He laments the latest trend in Puerto Rico, frozen cocktail machines. Most churn out sugary slush. If one of his customers desires a frozen cocktail, Ortega is more likely to pull out a canister of liquid nitrogen and do it himself.



Courtyard by Marriott Isla Verde Beach Resort

7012 Boca de Cangrejos Ave.

Carolina 00979

The Courtyard by Marriott Isla Verde Beach Resort is like no other Courtyard property you’ve ever stayed—guaranteed. While Courtyard is one of Marriott’s budget-conscious, “sensible” business and family-travel brands, that’s definitely where the comparisons end. This hotel’s recently-remodeled 260 rooms are located on the pristine, Blue Flag-certified Isla Verde beach, voted best urban beach on the island. Swing on a restful hammock, sip cocktails at the swim-up pool bar or take in a surfing lesson at the nearby Waterworld Surfing School. The jewel of the property is Sirena, the hotel’s beachfront fine dining restaurant, featuring a menu of creative contemporary tapas and fresh seafood. The only reminder of civilization is the occasional sound of jets taking off from nearby Luis Muñoz Marín International Airport. After the spectacular sunset on Isla Verde Beach, the night is only beginning in Picante, the lobby bar that features spicy salsa music, and the adjacent Casino Del Sol. Courtyard by Marriott Isla Verde Beach Resort is a 10-minute cab or Uber ride from LGBT nightlife in Condado and Santurce, and 20 minutes from Old San Juan.


La Concha Renaissance San Juan Resort

1077 Ashford Ave. 

Condado, San Juan 00907

Located in Condado, San Juan’s bustling shopping and nightlife district and a short walk (or shorter ride) from many of the most popular gay bars and nightclubs, La Concha Renaissance San Juan Resort is a tribute to mid-century design with its historic, floating sea shell restaurant, Perla, formerly the resort’s nightclub and today, one of the island’s highest rated. After a $220 million renovation, the resort features 485 comfortable, contemporary guest rooms, most with sweeping ocean views; a stunning adults-only infinity pool that overlooks one of the most popular corners of Condado Beach; and a fully-appointed spa, business center and event spaces. After the sun goes down, the action moves to the hotel’s expansive lobby, managed by J.C. Pappas. Most nights, DJs spin Latin rhythms and dance beats into the early hours of the evening and the mojitos and designer cocktails flow. Pappas, along with his equally handsome husband, was featured in the island’s first gay marriage ads and also leads a staff committee that plans activities for the hotel’s LGBT guests and community. The hotel hosts 15 to 20 same sex weddings each year.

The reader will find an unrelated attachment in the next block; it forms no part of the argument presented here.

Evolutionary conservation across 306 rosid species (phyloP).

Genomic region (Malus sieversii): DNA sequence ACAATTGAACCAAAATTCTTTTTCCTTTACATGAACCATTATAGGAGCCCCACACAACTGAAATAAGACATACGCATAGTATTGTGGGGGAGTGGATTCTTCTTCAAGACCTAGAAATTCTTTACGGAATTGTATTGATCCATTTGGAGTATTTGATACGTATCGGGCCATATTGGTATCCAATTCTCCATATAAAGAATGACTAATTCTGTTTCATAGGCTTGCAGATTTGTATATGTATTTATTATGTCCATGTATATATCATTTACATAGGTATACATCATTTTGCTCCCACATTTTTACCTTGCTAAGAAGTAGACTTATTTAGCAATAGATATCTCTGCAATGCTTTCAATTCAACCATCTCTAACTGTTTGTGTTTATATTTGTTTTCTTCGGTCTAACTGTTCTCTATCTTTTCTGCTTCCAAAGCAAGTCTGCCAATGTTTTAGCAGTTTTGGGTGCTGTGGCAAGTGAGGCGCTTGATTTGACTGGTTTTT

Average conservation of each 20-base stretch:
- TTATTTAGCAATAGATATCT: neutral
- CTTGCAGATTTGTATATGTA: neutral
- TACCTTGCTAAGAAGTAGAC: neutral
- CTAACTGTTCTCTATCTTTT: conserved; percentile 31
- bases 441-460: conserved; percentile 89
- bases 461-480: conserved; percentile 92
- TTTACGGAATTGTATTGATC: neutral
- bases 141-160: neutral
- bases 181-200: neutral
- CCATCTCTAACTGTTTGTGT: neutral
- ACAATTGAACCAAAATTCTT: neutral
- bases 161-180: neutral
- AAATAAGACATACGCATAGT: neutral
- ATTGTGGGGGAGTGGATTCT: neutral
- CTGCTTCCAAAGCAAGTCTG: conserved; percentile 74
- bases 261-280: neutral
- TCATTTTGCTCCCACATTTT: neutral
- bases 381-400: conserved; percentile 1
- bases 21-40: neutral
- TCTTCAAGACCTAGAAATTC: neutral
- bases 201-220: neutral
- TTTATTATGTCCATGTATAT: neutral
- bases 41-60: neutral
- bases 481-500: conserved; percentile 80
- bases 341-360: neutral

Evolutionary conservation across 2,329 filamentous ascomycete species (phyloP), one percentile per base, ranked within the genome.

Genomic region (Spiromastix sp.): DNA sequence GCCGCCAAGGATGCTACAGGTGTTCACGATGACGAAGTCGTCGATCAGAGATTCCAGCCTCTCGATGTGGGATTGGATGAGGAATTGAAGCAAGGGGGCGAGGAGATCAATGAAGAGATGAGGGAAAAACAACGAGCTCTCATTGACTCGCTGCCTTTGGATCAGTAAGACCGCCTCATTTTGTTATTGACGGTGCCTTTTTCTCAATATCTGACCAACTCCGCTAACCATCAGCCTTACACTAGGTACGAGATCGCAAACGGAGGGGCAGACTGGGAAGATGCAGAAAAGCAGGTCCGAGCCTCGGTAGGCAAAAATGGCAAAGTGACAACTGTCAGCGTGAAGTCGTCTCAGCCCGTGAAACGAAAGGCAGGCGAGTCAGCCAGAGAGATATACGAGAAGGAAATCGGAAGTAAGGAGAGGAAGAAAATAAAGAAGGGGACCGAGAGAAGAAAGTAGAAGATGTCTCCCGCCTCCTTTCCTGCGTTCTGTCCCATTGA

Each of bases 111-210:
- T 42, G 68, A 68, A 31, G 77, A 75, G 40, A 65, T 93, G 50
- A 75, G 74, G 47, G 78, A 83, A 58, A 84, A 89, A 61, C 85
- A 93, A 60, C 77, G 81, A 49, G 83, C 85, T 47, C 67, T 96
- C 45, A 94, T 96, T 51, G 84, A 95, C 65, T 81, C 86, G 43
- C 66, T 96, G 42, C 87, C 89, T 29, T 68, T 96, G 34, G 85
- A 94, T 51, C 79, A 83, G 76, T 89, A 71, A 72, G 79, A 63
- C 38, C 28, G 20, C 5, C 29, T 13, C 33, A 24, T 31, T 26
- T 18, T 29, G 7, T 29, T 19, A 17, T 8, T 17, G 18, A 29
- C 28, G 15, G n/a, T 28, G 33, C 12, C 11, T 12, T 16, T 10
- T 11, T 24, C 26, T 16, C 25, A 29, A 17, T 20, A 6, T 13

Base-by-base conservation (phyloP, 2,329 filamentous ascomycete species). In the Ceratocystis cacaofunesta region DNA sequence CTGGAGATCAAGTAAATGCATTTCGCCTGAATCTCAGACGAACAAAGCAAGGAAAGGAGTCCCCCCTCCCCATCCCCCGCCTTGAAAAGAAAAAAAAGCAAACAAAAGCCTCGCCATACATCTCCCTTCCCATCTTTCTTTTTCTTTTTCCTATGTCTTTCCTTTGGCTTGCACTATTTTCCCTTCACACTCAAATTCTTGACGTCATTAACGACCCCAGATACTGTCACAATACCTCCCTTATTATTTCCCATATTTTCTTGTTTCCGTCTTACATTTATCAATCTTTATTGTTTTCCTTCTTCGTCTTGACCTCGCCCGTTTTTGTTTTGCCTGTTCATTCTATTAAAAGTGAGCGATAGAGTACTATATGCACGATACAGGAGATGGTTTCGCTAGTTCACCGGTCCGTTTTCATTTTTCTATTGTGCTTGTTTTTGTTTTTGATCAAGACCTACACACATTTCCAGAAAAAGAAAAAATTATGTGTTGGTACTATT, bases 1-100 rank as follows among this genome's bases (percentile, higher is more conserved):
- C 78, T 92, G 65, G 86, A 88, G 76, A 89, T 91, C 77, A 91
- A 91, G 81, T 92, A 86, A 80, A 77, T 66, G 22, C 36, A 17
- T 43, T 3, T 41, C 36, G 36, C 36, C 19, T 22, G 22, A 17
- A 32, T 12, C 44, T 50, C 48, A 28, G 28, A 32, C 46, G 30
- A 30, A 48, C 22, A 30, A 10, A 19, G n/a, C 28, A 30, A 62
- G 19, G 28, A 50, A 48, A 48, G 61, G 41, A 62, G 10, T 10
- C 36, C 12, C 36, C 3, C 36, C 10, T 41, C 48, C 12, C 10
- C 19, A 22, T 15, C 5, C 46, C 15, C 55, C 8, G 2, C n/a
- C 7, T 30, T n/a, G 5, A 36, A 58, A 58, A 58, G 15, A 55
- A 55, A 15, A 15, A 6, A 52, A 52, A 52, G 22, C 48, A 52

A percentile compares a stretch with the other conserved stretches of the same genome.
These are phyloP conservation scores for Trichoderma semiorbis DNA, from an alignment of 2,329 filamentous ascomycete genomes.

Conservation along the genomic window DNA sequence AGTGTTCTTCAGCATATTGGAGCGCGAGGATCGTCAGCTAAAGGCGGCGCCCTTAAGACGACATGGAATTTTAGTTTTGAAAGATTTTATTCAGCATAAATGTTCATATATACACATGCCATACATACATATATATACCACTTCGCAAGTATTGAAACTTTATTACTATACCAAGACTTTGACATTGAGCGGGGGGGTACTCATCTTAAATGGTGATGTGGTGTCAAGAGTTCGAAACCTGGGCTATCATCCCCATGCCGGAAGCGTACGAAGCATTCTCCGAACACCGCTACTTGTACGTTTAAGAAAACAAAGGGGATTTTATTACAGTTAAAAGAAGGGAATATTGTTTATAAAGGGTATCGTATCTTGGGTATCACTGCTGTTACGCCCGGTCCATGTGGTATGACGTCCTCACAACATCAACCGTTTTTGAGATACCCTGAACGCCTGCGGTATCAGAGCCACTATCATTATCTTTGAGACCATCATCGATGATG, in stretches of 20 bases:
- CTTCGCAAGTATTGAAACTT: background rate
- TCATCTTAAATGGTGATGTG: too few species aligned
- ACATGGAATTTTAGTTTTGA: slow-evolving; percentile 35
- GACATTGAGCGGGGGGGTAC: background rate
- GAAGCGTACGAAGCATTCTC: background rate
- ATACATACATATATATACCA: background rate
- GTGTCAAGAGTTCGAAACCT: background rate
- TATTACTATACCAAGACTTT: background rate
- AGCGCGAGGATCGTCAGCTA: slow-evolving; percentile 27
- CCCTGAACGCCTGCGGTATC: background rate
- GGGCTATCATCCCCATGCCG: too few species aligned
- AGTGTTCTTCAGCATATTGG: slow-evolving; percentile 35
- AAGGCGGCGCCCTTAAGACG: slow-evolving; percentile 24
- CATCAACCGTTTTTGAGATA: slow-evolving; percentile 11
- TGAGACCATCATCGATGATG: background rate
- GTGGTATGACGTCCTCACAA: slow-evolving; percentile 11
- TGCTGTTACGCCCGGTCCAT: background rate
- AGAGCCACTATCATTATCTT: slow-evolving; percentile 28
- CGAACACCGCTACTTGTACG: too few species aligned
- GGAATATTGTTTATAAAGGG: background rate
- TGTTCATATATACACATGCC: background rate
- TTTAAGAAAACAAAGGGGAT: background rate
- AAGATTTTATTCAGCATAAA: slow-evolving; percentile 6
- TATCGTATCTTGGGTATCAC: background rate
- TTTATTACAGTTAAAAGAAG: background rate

Mofongo is Puerto Rico’s national dish, a staple of any meal. The fried and then mashed green plantains, flavored by smoky pork rinds and garlic, are the ultimate comfort food, hearty and filling, and often crowned with tangy chicken, beef or seafood. Any local will proudly tell you that his (or her) mother or grandmother make the best mofongo they’ve ever tasted. Our friends at Taste of San Juan shared this recipe for mofongo and creole chicken so you can sample this Puerto Rican classic for yourself.



Serves: 2-4 people

Prep time: 10 minutes

Cooking time: 30 minutes



4 firm green plantains


1/2 lb. fried pork rinds

1/2 cup chicken stock

Salt and pepper to taste

2 garlic cloves, peeled and crushed

Pilon and mortar (Puerto Rican mortar and pestle)

Vegetable oil for frying



  1. Peel plantains and cut into several 1 inch wheels.
  2. Place plantains in water, with 1/2 cup chicken stock and pinch of salt for 5 minutes.
  3. Create a paste with the garlic cloves and a teaspoon of salt by mashing them together in the pilon.
  4. Strain partially boiled plantains and place in deep fryer until golden brown (for about 5 minutes).
  5. Place plantains in the pilon and begin mashing them together with garlic and salt until you can no longer see the individually cut plantains (but not too mashed like mashed potatoes; never use a food processor), adding a little bit of the garlic mixture at a time.
  6. You will have to work a few slices at a time in order to get everything mashed. The mofongo is complete once everything is mixed up and there is even distribution of seasoning.
  7. Once you’re done, push all the sides down at an equal level, leaving room for the chicken to sit in the mofongo.


Chicken in Criollo Sauce

Serves: 2-4 people

Prep time: 15 minutes

Cooking time: 30 minutes



4 chicken breasts, skinless and boneless

1 onion

1 yellow pepper

1 green pepper

8 oz. tomato sauce

4. oz tomato paste

2 garlic cloves

1 pinch oregano

2 tsp. salt

1 tsp. pepper

1 pinch cilantro



  1. In a large pan, sear the chicken breasts until they are done.
  2. Take chicken out of pan and rest on a plate.
  3. In a large saucepan, heat a small amount of the vegetable oil, add vegetables to sweat for a few minutes.
  4. Add the cooked veggies, tomato sauce and tomato paste, spices and chicken and simmer for 20 minutes, stirring occasionally.
  5. Once both dishes are made, place the chicken into the mofongo and enjoy!